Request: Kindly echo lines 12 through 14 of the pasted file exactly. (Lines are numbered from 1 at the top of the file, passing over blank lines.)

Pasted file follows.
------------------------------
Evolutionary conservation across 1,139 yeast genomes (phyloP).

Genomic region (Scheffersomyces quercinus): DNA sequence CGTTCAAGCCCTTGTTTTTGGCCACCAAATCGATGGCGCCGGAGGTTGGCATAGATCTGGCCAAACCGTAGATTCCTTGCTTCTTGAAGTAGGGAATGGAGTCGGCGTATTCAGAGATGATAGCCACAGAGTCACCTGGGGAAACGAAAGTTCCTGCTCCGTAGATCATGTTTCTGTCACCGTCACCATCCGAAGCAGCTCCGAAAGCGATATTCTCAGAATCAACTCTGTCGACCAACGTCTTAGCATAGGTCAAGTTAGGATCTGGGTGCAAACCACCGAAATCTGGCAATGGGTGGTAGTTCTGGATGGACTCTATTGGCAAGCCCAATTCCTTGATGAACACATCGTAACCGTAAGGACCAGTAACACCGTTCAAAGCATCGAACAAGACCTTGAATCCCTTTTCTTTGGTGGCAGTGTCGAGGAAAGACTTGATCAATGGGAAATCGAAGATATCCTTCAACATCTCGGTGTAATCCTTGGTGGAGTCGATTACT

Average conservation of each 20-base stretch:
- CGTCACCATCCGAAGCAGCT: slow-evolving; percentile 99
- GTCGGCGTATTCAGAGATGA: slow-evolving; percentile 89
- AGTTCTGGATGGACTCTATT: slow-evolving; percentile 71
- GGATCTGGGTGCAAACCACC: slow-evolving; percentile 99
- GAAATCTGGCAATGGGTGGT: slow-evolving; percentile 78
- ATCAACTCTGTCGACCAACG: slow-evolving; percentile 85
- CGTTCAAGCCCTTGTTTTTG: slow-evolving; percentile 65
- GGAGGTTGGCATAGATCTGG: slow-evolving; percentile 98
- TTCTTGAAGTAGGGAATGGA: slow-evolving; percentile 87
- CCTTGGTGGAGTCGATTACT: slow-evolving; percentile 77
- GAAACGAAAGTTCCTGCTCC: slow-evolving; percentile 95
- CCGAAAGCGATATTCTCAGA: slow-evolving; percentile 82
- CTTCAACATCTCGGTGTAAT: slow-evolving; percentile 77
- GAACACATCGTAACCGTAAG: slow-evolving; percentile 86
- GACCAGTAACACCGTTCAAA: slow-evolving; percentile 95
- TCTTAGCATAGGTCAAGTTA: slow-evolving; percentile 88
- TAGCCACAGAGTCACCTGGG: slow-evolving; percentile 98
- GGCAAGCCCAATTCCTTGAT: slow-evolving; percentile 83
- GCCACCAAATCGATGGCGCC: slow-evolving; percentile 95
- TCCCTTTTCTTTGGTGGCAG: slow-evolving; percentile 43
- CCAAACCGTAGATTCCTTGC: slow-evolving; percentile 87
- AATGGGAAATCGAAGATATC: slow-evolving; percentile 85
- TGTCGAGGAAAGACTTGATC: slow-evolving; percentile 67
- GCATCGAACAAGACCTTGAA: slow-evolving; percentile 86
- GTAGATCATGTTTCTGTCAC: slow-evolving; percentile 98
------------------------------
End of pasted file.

- TTCTTGAAGTAGGGAATGGA: slow-evolving; percentile 87
- CCTTGGTGGAGTCGATTACT: slow-evolving; percentile 77
- GAAACGAAAGTTCCTGCTCC: slow-evolving; percentile 95